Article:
O&G Industry Responds to Bakken Gas Flaring Scrutiny
While the incidence of natural gas flaring in North Dakota has risen steadily, the number of flares that presently exist could be only the tip of the iceberg, according to Reuters. The state currently has roughly 9,000 wells, and that number is expected to reach 50,000 within the next 15 or 16 years.
Except in emergency conditions or during testing, natural gas is not flared at gas wells. However, the natural gas that rises to the surface of oil wells is frequently flared if there is no existing infrastructure to contain and move the gas to the market, or re-inject it into the ground, or use it as a source of fuel at the wellhead.
Producers note that the practice is not only cheaper, but also better for the environment than allowing the methane present in unburned natural gas to be released into the atmosphere. For their part, regulators acknowledge that flaring is less harmful to the environment than releasing unburned natural gas – and its methane – into the atmosphere, but they also view gas flaring as a practice that is still harmful to the environment, as well as a waste of a natural resource.
An Industry Task Force Pledges to Reduce Gas Flaring
For all the good that the Bakken has brought to North Dakota, and to the country, the increase in gas flaring in the formation has been troubling.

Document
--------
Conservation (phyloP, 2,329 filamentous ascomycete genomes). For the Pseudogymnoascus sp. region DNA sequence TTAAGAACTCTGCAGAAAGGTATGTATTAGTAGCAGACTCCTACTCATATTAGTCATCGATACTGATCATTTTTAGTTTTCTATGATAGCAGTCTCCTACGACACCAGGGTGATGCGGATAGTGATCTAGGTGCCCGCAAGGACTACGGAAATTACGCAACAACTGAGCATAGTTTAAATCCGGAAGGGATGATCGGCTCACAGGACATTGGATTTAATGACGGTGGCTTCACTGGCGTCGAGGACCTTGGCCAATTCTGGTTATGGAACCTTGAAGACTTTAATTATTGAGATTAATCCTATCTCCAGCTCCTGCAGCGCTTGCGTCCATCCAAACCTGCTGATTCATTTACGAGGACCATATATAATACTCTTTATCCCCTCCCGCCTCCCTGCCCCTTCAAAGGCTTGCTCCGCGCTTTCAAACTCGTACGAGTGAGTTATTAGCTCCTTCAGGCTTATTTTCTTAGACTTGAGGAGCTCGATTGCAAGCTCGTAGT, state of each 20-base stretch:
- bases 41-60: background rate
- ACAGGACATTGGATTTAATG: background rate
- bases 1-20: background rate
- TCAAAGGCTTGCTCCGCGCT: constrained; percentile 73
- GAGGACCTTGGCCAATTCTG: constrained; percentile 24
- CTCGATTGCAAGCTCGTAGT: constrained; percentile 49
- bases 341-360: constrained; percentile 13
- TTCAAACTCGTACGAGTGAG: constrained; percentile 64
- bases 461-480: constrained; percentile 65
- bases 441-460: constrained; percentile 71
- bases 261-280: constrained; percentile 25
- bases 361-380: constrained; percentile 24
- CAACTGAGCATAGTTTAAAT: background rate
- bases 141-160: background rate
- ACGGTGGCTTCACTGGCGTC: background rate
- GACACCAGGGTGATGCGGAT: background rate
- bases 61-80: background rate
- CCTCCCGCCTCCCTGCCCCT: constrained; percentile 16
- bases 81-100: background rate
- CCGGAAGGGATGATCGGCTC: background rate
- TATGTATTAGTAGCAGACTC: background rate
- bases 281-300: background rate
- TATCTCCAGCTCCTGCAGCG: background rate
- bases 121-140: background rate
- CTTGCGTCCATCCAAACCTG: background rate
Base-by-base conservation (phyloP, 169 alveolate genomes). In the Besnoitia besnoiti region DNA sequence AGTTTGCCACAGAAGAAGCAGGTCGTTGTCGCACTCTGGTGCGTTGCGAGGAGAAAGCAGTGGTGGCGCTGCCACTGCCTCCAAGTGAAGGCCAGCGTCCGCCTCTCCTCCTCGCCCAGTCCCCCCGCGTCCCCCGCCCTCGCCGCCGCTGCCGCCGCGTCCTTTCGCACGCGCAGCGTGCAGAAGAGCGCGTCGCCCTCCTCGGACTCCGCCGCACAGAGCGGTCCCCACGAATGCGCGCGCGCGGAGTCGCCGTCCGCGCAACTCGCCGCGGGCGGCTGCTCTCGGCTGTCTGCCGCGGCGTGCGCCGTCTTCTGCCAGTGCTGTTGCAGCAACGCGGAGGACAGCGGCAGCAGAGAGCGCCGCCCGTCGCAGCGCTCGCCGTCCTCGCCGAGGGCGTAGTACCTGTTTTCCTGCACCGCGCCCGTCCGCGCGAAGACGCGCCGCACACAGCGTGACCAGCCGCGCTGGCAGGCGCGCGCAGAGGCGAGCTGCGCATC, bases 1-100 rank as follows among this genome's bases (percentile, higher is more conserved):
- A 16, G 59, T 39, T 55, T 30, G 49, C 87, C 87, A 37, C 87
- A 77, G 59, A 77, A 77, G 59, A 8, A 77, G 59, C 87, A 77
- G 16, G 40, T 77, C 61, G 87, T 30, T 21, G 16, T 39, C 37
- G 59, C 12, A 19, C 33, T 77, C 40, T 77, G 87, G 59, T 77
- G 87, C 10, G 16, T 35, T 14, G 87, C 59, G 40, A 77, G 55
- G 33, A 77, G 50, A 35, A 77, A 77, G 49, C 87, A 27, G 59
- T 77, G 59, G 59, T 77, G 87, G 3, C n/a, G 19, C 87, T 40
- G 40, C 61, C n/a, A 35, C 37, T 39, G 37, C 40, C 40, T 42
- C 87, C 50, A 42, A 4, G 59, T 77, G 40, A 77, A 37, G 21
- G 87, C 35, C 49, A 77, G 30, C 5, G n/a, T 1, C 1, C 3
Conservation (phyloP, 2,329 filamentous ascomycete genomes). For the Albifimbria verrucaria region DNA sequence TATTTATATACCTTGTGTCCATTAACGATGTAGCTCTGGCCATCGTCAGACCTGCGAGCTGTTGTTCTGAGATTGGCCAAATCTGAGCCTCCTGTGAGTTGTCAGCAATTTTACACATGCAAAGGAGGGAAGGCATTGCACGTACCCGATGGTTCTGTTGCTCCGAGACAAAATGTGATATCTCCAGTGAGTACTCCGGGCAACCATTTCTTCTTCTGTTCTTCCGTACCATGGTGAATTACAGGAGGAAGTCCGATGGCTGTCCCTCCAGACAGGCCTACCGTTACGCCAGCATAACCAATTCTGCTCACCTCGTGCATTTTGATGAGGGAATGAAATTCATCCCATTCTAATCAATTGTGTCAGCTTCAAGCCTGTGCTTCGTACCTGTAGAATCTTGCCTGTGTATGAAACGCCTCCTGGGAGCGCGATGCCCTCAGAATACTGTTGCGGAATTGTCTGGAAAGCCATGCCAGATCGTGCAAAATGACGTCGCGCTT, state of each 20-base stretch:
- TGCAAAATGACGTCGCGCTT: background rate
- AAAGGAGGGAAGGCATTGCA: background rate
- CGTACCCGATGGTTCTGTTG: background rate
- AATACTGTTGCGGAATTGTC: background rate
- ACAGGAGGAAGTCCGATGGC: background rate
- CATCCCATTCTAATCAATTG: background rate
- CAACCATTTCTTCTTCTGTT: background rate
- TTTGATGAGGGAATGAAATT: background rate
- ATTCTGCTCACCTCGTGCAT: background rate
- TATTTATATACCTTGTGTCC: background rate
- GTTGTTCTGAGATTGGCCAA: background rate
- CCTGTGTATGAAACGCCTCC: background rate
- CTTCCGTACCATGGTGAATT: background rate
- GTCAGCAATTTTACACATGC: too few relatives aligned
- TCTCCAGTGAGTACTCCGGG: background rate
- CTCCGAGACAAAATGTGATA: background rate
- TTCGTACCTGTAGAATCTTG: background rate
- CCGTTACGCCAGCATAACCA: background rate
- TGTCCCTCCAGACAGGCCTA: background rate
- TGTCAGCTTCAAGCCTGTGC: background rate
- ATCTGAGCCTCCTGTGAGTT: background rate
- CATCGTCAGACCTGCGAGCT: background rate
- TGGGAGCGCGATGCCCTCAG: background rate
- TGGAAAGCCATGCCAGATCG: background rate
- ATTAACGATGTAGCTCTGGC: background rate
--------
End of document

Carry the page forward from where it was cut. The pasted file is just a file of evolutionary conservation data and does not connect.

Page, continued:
“Everybody sees that flare and it’s an obvious source of frustration,” Mark Wald, owner of Blaise Energy, told the Bismark Tribune. “You ask yourself, ‘how can we capture that energy?’ There’s got to be a better way.”
A new task force, working with regulators, may have come up with a way to reset the debate in ways that could give both industry and regulators more of what they want going forward.
The industry told the North Dakota Industrial Commission – the state’s oil and gas regulatory agency – earlier this year that it would significantly increase the amount of natural gas that is captured. The task force, representing hundreds of companies in the state, said it will be mounting an all-out effort to capture nearly all of the natural gas that is flared by 2020, according to the New York Times.
Within two years, the task force said, it will capture 85 percent of the natural gas; within six years, the task force added, it will be capturing up to 90 percent of the gas. Because an increase of up to 40 percent in the amount of natural gas is expected by the end of 2015, that will be an even greater improvement than it seems.
The improvements will come from quicker construction of gas-gathering pipelines and processing pipelines, the task force told the commission. It also asked for the commission to impose stricter restrictions that would require producers to come up with plans to capture natural gas before filing for drilling permits.
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